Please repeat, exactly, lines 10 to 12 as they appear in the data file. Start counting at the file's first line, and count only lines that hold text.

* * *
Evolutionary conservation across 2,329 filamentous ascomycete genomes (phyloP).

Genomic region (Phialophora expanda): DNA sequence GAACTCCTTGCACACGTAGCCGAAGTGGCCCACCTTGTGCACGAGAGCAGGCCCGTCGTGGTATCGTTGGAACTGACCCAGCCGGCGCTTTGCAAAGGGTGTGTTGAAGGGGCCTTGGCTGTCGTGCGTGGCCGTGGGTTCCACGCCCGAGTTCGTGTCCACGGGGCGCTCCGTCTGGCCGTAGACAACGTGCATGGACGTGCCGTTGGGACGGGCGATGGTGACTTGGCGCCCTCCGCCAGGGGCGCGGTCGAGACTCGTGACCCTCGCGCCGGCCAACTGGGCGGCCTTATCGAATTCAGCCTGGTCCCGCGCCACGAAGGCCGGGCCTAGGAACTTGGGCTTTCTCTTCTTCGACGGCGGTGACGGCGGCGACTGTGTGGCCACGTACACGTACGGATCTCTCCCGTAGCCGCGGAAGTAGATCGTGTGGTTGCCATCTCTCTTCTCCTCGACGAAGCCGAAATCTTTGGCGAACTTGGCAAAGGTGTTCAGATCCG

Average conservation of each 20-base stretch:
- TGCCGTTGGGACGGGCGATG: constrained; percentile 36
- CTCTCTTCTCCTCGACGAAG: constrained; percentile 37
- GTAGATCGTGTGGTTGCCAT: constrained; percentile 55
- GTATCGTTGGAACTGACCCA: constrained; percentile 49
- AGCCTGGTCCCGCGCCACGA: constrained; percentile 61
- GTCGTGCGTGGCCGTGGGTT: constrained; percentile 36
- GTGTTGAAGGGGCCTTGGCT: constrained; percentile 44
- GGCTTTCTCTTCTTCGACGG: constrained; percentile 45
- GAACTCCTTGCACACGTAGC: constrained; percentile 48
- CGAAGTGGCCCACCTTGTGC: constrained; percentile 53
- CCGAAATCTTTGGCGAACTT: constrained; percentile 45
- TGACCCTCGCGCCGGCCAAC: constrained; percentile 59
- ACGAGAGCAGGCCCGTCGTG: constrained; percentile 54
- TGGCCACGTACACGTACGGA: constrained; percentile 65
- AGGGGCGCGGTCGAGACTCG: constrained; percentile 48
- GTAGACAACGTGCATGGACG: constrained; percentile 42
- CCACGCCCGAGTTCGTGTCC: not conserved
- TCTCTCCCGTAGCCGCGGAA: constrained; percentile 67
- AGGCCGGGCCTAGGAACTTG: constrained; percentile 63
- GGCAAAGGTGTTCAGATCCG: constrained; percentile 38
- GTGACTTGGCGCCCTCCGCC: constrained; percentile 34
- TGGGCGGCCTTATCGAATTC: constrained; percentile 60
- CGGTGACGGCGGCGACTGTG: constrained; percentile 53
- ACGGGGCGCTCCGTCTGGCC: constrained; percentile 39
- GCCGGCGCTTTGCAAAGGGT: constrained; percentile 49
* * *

- GTGTTGAAGGGGCCTTGGCT: constrained; percentile 44
- GGCTTTCTCTTCTTCGACGG: constrained; percentile 45
- GAACTCCTTGCACACGTAGC: constrained; percentile 48